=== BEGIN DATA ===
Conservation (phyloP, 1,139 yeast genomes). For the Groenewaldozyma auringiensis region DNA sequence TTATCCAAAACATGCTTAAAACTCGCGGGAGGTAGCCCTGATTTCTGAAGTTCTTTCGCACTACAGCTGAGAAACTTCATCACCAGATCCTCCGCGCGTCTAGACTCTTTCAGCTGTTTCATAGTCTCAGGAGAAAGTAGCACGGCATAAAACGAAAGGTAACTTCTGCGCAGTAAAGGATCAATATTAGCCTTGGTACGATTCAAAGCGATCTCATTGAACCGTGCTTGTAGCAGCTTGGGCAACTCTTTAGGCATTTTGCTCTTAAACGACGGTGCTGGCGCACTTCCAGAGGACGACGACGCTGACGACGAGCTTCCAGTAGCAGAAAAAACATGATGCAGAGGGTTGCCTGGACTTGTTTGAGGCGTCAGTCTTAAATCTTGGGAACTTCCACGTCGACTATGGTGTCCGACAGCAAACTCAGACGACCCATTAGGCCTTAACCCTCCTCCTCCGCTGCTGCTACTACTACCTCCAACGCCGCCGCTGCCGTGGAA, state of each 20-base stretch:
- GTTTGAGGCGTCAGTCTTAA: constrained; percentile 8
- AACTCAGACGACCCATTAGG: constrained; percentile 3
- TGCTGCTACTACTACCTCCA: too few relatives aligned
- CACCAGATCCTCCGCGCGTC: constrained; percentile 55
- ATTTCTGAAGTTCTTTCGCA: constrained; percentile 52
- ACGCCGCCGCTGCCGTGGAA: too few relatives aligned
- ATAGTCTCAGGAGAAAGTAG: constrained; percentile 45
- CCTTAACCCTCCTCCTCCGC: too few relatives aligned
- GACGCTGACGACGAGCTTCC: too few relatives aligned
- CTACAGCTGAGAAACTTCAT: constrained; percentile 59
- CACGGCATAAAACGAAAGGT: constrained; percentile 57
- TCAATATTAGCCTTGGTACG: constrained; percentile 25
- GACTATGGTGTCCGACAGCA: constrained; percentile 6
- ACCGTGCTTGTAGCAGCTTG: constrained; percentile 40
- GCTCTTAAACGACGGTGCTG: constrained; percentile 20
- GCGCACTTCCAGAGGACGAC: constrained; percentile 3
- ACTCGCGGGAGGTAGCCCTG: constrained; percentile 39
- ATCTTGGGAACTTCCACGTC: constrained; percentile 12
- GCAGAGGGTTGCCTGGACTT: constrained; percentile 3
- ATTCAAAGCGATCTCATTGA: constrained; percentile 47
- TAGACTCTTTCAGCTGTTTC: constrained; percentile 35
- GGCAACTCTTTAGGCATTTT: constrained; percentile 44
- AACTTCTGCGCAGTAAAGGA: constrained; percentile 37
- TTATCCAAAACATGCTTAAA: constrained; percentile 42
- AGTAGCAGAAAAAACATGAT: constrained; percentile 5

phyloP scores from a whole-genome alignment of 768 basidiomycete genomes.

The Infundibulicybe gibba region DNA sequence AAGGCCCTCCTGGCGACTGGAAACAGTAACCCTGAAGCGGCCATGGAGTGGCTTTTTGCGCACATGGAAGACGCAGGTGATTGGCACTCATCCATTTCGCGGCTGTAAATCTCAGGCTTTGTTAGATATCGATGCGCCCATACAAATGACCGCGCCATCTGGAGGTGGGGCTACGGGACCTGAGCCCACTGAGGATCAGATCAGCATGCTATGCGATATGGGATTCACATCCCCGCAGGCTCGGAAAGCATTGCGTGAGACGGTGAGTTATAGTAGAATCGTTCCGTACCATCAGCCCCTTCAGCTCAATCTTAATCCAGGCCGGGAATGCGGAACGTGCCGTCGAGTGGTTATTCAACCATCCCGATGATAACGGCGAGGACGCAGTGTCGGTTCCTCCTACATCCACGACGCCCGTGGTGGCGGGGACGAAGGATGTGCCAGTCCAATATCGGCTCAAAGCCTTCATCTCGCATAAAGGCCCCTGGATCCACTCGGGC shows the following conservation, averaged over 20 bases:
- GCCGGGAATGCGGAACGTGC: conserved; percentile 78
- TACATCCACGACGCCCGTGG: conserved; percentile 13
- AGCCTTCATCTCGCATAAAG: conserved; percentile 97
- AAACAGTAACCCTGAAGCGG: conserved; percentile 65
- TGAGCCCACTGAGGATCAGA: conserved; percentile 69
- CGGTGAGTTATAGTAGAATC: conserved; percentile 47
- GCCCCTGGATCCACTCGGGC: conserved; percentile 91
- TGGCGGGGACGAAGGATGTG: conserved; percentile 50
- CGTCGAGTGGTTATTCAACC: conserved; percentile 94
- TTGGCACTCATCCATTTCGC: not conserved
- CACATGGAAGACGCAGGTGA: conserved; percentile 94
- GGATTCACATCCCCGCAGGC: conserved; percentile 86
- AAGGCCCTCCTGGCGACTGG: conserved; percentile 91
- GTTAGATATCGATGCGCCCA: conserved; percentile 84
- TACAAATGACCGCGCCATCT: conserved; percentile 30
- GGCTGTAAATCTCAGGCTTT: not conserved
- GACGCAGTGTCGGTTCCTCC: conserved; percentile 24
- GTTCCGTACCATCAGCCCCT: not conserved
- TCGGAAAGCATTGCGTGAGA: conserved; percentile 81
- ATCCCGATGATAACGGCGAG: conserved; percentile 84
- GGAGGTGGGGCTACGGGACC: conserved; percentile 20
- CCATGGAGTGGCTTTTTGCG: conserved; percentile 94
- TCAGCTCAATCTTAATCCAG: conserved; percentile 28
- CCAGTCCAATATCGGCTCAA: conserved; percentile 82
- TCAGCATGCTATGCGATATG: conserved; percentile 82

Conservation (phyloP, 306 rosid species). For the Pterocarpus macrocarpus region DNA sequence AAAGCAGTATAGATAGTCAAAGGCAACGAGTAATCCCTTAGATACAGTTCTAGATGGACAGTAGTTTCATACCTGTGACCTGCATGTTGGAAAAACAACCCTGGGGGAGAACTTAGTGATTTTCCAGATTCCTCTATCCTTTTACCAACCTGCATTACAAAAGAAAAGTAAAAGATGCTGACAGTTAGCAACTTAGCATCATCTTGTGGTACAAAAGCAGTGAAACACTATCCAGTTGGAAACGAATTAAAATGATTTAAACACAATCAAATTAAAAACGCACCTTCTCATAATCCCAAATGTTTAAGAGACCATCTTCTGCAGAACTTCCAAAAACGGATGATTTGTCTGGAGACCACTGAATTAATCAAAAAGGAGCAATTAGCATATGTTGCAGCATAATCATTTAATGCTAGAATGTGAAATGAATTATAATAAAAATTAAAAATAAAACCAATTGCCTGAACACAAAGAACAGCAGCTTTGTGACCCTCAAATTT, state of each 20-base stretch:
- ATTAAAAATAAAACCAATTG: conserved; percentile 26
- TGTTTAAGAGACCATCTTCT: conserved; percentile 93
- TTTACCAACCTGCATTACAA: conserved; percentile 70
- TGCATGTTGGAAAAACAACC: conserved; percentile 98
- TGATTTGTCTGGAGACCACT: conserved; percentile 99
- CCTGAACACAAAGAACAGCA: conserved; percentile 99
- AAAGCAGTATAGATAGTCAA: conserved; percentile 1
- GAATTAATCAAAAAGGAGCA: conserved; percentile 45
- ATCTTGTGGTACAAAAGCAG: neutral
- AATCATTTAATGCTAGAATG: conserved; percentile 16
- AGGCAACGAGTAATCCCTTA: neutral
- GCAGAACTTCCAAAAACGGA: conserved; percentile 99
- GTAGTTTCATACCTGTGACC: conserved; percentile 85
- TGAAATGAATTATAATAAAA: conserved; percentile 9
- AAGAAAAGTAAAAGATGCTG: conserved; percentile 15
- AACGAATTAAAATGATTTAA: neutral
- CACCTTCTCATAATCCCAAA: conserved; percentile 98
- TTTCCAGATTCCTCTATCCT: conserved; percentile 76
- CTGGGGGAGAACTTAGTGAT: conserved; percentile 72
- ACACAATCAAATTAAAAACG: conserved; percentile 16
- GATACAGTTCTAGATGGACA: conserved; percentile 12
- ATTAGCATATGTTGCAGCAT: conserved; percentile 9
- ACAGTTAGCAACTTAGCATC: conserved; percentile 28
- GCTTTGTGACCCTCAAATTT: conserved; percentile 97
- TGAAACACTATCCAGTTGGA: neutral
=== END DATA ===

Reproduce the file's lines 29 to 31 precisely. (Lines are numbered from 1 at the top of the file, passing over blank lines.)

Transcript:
- GCCGGGAATGCGGAACGTGC: conserved; percentile 78
- TACATCCACGACGCCCGTGG: conserved; percentile 13
- AGCCTTCATCTCGCATAAAG: conserved; percentile 97